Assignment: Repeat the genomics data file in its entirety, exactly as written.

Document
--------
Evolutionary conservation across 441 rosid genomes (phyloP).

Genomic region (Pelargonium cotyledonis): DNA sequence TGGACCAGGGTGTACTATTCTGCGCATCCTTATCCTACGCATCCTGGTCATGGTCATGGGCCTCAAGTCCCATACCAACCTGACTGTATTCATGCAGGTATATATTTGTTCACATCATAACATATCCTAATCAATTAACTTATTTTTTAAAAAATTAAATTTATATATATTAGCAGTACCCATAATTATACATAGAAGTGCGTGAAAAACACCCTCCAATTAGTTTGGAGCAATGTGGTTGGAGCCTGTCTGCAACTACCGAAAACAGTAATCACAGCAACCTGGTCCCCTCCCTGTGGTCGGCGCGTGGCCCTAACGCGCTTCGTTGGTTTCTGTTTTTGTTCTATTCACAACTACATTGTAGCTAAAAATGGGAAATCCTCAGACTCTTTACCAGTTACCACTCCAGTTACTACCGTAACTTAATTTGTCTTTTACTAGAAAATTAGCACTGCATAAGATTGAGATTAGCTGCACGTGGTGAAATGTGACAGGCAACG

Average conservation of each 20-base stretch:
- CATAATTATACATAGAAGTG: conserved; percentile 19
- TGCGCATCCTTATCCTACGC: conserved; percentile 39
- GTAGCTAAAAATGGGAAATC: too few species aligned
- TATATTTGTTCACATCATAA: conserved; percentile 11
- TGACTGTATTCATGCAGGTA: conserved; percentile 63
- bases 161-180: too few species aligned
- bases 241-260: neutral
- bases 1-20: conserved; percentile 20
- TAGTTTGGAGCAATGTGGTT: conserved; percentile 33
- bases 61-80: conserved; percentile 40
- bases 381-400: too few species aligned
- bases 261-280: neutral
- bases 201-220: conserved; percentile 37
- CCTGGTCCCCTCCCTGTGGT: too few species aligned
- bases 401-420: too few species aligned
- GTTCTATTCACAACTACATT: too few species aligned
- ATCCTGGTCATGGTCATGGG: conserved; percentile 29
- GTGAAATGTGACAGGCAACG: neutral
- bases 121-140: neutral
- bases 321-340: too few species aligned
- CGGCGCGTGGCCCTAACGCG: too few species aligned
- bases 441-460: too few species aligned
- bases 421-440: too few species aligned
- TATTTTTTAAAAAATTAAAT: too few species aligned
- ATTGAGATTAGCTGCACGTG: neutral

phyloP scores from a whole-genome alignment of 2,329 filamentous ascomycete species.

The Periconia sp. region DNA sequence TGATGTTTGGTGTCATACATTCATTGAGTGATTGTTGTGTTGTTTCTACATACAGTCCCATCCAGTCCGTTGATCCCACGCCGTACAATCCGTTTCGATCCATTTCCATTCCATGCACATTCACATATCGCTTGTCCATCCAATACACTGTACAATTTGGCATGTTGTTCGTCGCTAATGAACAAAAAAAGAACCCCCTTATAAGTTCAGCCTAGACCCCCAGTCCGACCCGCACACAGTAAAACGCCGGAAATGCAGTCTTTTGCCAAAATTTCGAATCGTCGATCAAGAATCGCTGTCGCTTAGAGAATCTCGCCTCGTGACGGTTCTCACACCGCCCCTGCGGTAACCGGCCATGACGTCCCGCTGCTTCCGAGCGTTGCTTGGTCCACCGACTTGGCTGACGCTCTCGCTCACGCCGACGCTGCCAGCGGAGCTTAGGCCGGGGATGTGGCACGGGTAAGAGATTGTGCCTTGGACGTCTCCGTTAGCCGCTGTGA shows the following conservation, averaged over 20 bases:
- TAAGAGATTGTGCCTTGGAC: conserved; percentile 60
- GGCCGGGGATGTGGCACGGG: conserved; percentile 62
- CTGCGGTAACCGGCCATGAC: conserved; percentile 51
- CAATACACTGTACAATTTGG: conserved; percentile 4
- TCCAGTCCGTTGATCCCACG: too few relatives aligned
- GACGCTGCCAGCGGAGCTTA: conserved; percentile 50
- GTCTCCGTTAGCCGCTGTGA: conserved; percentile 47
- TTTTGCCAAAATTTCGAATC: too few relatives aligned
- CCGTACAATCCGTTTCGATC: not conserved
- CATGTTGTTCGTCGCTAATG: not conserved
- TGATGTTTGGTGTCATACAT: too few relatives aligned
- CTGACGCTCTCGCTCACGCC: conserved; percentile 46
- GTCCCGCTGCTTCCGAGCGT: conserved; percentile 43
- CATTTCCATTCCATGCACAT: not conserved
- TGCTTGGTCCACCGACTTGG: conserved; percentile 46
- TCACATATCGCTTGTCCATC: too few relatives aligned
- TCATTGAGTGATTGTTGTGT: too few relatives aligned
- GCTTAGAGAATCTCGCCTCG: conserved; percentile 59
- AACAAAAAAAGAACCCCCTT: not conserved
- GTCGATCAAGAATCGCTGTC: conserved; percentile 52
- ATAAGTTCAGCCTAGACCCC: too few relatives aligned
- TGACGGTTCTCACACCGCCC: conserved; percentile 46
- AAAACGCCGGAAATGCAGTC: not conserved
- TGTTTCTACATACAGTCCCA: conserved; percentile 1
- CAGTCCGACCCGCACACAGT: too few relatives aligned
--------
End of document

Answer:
Evolutionary conservation across 441 rosid genomes (phyloP).

Genomic region (Pelargonium cotyledonis): DNA sequence TGGACCAGGGTGTACTATTCTGCGCATCCTTATCCTACGCATCCTGGTCATGGTCATGGGCCTCAAGTCCCATACCAACCTGACTGTATTCATGCAGGTATATATTTGTTCACATCATAACATATCCTAATCAATTAACTTATTTTTTAAAAAATTAAATTTATATATATTAGCAGTACCCATAATTATACATAGAAGTGCGTGAAAAACACCCTCCAATTAGTTTGGAGCAATGTGGTTGGAGCCTGTCTGCAACTACCGAAAACAGTAATCACAGCAACCTGGTCCCCTCCCTGTGGTCGGCGCGTGGCCCTAACGCGCTTCGTTGGTTTCTGTTTTTGTTCTATTCACAACTACATTGTAGCTAAAAATGGGAAATCCTCAGACTCTTTACCAGTTACCACTCCAGTTACTACCGTAACTTAATTTGTCTTTTACTAGAAAATTAGCACTGCATAAGATTGAGATTAGCTGCACGTGGTGAAATGTGACAGGCAACG

Average conservation of each 20-base stretch:
- CATAATTATACATAGAAGTG: conserved; percentile 19
- TGCGCATCCTTATCCTACGC: conserved; percentile 39
- GTAGCTAAAAATGGGAAATC: too few species aligned
- TATATTTGTTCACATCATAA: conserved; percentile 11
- TGACTGTATTCATGCAGGTA: conserved; percentile 63
- bases 161-180: too few species aligned
- bases 241-260: neutral
- bases 1-20: conserved; percentile 20
- TAGTTTGGAGCAATGTGGTT: conserved; percentile 33
- bases 61-80: conserved; percentile 40
- bases 381-400: too few species aligned
- bases 261-280: neutral
- bases 201-220: conserved; percentile 37
- CCTGGTCCCCTCCCTGTGGT: too few species aligned
- bases 401-420: too few species aligned
- GTTCTATTCACAACTACATT: too few species aligned
- ATCCTGGTCATGGTCATGGG: conserved; percentile 29
- GTGAAATGTGACAGGCAACG: neutral
- bases 121-140: neutral
- bases 321-340: too few species aligned
- CGGCGCGTGGCCCTAACGCG: too few species aligned
- bases 441-460: too few species aligned
- bases 421-440: too few species aligned
- TATTTTTTAAAAAATTAAAT: too few species aligned
- ATTGAGATTAGCTGCACGTG: neutral

phyloP scores from a whole-genome alignment of 2,329 filamentous ascomycete species.

The Periconia sp. region DNA sequence TGATGTTTGGTGTCATACATTCATTGAGTGATTGTTGTGTTGTTTCTACATACAGTCCCATCCAGTCCGTTGATCCCACGCCGTACAATCCGTTTCGATCCATTTCCATTCCATGCACATTCACATATCGCTTGTCCATCCAATACACTGTACAATTTGGCATGTTGTTCGTCGCTAATGAACAAAAAAAGAACCCCCTTATAAGTTCAGCCTAGACCCCCAGTCCGACCCGCACACAGTAAAACGCCGGAAATGCAGTCTTTTGCCAAAATTTCGAATCGTCGATCAAGAATCGCTGTCGCTTAGAGAATCTCGCCTCGTGACGGTTCTCACACCGCCCCTGCGGTAACCGGCCATGACGTCCCGCTGCTTCCGAGCGTTGCTTGGTCCACCGACTTGGCTGACGCTCTCGCTCACGCCGACGCTGCCAGCGGAGCTTAGGCCGGGGATGTGGCACGGGTAAGAGATTGTGCCTTGGACGTCTCCGTTAGCCGCTGTGA shows the following conservation, averaged over 20 bases:
- TAAGAGATTGTGCCTTGGAC: conserved; percentile 60
- GGCCGGGGATGTGGCACGGG: conserved; percentile 62
- CTGCGGTAACCGGCCATGAC: conserved; percentile 51
- CAATACACTGTACAATTTGG: conserved; percentile 4
- TCCAGTCCGTTGATCCCACG: too few relatives aligned
- GACGCTGCCAGCGGAGCTTA: conserved; percentile 50
- GTCTCCGTTAGCCGCTGTGA: conserved; percentile 47
- TTTTGCCAAAATTTCGAATC: too few relatives aligned
- CCGTACAATCCGTTTCGATC: not conserved
- CATGTTGTTCGTCGCTAATG: not conserved
- TGATGTTTGGTGTCATACAT: too few relatives aligned
- CTGACGCTCTCGCTCACGCC: conserved; percentile 46
- GTCCCGCTGCTTCCGAGCGT: conserved; percentile 43
- CATTTCCATTCCATGCACAT: not conserved
- TGCTTGGTCCACCGACTTGG: conserved; percentile 46
- TCACATATCGCTTGTCCATC: too few relatives aligned
- TCATTGAGTGATTGTTGTGT: too few relatives aligned
- GCTTAGAGAATCTCGCCTCG: conserved; percentile 59
- AACAAAAAAAGAACCCCCTT: not conserved
- GTCGATCAAGAATCGCTGTC: conserved; percentile 52
- ATAAGTTCAGCCTAGACCCC: too few relatives aligned
- TGACGGTTCTCACACCGCCC: conserved; percentile 46
- AAAACGCCGGAAATGCAGTC: not conserved
- TGTTTCTACATACAGTCCCA: conserved; percentile 1
- CAGTCCGACCCGCACACAGT: too few relatives aligned